On May 14 I woke up really early to catch a Selam Bus to start a long journey to Bahir Dar, another beautiful city in the northwest of Ethiopia. Lucky me, I guess I brought bad luck to the group of PCVs I was traveling with along with our counterparts because our bus broke down about 40 minutes outside of Addis. We waited for four hours until a new public bus arrived. We weren’t to happy about this because we knew we had to travel through the big gourge located on the road between Bahir Dar and Addis. We made it safely through the gourge but then the issue was that our bus driver decided it was smart to go 105 kph instead of the posted 80 kph. The driver finally got a speeding ticket but that didn’t stop him. We continued up the road and hit a bump cracking the windshield of our bus into many different directions. After watching the bus attendants hold the window in place as we barreled along for quite a while we finally came to a stop. This time in a small town called Finote Selam. We were all told to get out and to find another minibus to make it the rest of the way to Bahir Dar. We were rushed into a minibus by our counterparts and finally made it to Bahir Dar late in the evening. Nonetheless, the rest of the week was a great success and I think for the most part we all tried to put the horrible bus ride from hell at the back of our minds. In Bahir Dar, a group of 20 PCVs and their counterparts participated in a training of coaches for the Grassroots Soccer “Peace Corps Skillz” program to teach kids about HIV/AIDs. Our two training facilitators that flew in from Cape Town, South Africa were awesome and really got us pumped for Grassroots Soccer and its new partnership with Peace Corps Ethiopia. I’m really excited about Grassroots Soccer and I plan to start the program in Aman at the start of the next school year in September. After the training was over it was time to head back to Addis. For all the trouble we had to go through on the way up Peace Corps thought it would be nice to fly us back to Addis. It was quite pleasant and instead of a 17 hour journey it took us about 50 minutes to get back to Addis. Before leaving Bahir Dar I did go for a swim and took in the beautiful views of Lake Tana, the source of the Nile River.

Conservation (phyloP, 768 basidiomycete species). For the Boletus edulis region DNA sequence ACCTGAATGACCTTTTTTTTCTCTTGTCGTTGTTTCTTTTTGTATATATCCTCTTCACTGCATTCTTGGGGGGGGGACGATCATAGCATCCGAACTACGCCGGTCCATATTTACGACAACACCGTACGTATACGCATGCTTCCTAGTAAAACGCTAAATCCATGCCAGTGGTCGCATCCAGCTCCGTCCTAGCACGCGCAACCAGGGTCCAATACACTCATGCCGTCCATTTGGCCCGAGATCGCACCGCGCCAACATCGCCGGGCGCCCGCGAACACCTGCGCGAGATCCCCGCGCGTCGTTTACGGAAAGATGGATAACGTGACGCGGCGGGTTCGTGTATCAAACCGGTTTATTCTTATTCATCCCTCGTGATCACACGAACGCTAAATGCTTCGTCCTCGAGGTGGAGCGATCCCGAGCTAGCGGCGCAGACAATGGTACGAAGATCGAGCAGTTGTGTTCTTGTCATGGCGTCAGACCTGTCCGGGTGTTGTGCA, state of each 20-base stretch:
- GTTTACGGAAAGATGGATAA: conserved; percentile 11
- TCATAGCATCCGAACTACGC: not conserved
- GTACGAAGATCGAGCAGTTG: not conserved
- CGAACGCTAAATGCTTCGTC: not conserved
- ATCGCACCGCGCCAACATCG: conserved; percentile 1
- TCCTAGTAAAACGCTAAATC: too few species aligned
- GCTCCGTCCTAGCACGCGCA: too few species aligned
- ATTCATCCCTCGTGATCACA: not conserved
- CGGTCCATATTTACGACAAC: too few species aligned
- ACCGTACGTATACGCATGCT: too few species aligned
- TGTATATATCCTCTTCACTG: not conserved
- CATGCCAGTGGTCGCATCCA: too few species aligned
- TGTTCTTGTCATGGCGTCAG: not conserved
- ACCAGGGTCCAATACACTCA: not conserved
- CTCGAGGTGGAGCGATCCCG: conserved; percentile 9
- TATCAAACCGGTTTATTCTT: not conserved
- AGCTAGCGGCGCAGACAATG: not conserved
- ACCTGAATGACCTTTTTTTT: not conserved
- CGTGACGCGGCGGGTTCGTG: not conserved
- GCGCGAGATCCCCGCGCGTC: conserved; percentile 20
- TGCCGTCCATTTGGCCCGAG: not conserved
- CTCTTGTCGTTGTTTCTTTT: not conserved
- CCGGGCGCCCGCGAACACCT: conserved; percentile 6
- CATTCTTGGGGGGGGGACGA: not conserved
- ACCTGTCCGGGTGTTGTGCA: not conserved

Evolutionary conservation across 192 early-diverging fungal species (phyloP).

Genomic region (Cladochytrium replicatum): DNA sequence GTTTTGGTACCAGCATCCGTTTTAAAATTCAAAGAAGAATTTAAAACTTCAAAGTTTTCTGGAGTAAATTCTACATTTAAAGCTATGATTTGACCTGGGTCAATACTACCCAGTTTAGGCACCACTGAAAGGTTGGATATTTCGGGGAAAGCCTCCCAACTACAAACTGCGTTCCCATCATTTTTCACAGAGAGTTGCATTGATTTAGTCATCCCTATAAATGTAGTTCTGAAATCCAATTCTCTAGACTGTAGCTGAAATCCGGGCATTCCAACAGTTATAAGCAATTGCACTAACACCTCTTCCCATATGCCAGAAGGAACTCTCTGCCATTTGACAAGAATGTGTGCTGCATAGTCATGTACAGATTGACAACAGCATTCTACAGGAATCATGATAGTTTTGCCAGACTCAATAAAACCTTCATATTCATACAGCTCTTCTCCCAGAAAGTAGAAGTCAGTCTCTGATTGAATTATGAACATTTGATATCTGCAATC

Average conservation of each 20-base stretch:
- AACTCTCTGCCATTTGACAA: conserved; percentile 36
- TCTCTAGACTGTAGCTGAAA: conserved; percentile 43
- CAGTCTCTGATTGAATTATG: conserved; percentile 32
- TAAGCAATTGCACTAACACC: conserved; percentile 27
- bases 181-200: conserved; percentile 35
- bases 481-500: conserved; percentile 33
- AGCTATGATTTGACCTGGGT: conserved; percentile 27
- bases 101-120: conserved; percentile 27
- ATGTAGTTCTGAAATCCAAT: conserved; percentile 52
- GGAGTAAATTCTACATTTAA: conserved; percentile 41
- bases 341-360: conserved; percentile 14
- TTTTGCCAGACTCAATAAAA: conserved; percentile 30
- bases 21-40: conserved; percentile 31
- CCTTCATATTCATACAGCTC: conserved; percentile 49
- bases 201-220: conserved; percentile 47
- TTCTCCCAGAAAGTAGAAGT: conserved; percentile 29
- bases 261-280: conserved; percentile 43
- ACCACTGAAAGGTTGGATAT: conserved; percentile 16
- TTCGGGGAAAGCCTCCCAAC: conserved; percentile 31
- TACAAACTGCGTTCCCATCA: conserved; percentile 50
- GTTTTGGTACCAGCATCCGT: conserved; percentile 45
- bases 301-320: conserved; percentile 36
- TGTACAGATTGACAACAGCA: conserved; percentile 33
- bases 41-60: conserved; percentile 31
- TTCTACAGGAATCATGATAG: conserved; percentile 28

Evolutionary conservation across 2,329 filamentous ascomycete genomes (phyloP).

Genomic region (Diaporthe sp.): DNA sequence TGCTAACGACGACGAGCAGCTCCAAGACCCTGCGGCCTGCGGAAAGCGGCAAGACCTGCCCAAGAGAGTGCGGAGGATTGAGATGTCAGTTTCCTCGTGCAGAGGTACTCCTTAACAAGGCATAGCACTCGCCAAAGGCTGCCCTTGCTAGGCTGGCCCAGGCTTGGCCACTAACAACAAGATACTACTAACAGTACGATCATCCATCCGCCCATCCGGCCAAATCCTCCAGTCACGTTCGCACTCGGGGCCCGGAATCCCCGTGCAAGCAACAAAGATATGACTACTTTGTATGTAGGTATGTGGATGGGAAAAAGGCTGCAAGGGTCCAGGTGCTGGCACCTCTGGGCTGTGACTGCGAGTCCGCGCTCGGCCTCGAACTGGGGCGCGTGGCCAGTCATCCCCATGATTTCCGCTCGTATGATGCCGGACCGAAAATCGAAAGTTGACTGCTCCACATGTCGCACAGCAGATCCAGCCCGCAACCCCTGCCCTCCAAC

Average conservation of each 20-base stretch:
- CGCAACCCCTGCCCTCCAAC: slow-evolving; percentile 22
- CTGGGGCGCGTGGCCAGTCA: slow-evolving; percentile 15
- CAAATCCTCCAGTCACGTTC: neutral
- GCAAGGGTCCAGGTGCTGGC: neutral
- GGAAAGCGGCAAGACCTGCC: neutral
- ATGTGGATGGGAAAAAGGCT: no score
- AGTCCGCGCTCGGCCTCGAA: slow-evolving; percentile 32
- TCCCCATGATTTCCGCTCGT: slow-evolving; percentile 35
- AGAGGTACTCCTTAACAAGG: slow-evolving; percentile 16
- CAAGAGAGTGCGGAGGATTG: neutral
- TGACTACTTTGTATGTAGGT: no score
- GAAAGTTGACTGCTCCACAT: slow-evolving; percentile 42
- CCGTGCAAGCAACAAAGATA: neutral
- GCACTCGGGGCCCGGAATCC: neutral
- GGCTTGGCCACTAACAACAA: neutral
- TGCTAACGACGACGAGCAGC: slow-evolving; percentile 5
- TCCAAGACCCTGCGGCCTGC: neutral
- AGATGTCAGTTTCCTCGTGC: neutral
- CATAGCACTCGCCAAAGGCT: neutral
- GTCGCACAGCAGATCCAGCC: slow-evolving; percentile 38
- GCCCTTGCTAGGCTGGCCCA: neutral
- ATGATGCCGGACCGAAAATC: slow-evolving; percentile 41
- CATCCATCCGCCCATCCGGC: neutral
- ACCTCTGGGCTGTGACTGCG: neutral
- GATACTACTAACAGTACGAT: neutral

I spent this last week in Addis visiting the Peace Corps’ doctors and taking care of some stomach issues as well as a bad sun burn. Anyways, I’m back in Aman and the school year is wrapping up. Headed to school tomorrow with the main task of getting campers selected for our Jimma Camp G.L.O.W. (Girls Leading Our World) that will take place in mid-July. Camp in Jimma will be the last big project before I come home for vacation to the US. I’m beyond excited!! I will fly into Kansas City on August 8th and depart August 30th to head to DC for a day before making my journey back to Ethiopia to participate in G7’s MSC (mid-service conference) in Addis the first week of September. Well, that’s it for now. Remember to breathe and live life in the moment!